In Texas and North Carolina, all you need is reasonable suspicion that your tenant is involved in drugs and you can get rid of that tenant right away. In New Jersey there has to be a criminal conviction before you can evict a tenant. Many states, however, now make it much easier for landlords to get evictions based on illegal drugs.
Drug evictions start off with the Unconditional Notice to Quit. In most states, if the tenant doesn't leave after receiving the notice you can then file for an eviction and have a hearing within a couple of days.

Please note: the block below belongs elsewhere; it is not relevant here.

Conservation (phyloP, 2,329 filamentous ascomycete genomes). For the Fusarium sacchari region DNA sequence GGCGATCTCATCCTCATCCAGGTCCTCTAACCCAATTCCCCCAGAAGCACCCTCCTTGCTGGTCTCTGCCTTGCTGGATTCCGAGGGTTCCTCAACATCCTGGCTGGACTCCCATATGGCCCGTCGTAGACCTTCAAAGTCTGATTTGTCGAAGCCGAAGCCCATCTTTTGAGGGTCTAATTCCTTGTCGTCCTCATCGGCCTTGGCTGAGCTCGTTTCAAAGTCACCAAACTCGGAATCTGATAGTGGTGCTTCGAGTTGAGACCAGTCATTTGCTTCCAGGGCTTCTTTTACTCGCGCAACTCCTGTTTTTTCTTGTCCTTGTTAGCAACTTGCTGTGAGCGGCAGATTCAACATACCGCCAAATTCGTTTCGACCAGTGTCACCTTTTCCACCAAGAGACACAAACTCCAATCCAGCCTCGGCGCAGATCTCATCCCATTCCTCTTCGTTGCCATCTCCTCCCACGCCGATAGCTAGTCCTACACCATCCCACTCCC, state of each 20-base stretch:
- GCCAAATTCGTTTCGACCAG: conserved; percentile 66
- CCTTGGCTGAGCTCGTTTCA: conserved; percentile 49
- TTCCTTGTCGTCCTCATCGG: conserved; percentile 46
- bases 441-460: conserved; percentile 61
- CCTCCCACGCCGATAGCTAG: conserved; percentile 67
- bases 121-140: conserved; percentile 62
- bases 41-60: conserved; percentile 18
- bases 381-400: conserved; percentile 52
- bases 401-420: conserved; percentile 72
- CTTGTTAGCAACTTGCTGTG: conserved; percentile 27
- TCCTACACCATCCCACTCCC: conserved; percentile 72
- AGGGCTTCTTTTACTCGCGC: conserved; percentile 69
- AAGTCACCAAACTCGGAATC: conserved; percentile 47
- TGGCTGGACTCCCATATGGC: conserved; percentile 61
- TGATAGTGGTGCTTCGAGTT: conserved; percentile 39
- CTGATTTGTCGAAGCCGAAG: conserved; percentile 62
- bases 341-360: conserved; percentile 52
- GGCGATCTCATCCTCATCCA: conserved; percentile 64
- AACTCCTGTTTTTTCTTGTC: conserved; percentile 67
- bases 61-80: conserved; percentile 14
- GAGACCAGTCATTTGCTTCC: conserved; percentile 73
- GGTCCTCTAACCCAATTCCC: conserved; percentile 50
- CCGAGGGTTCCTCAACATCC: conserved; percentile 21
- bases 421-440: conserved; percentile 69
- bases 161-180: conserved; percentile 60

Simply finding out that a tenant has prior criminal convictions does not give you the right to get rid of a tenant who is in compliance with all of the lease provisions. The only way to end that tenancy would be if you discover false statements or information on the lease.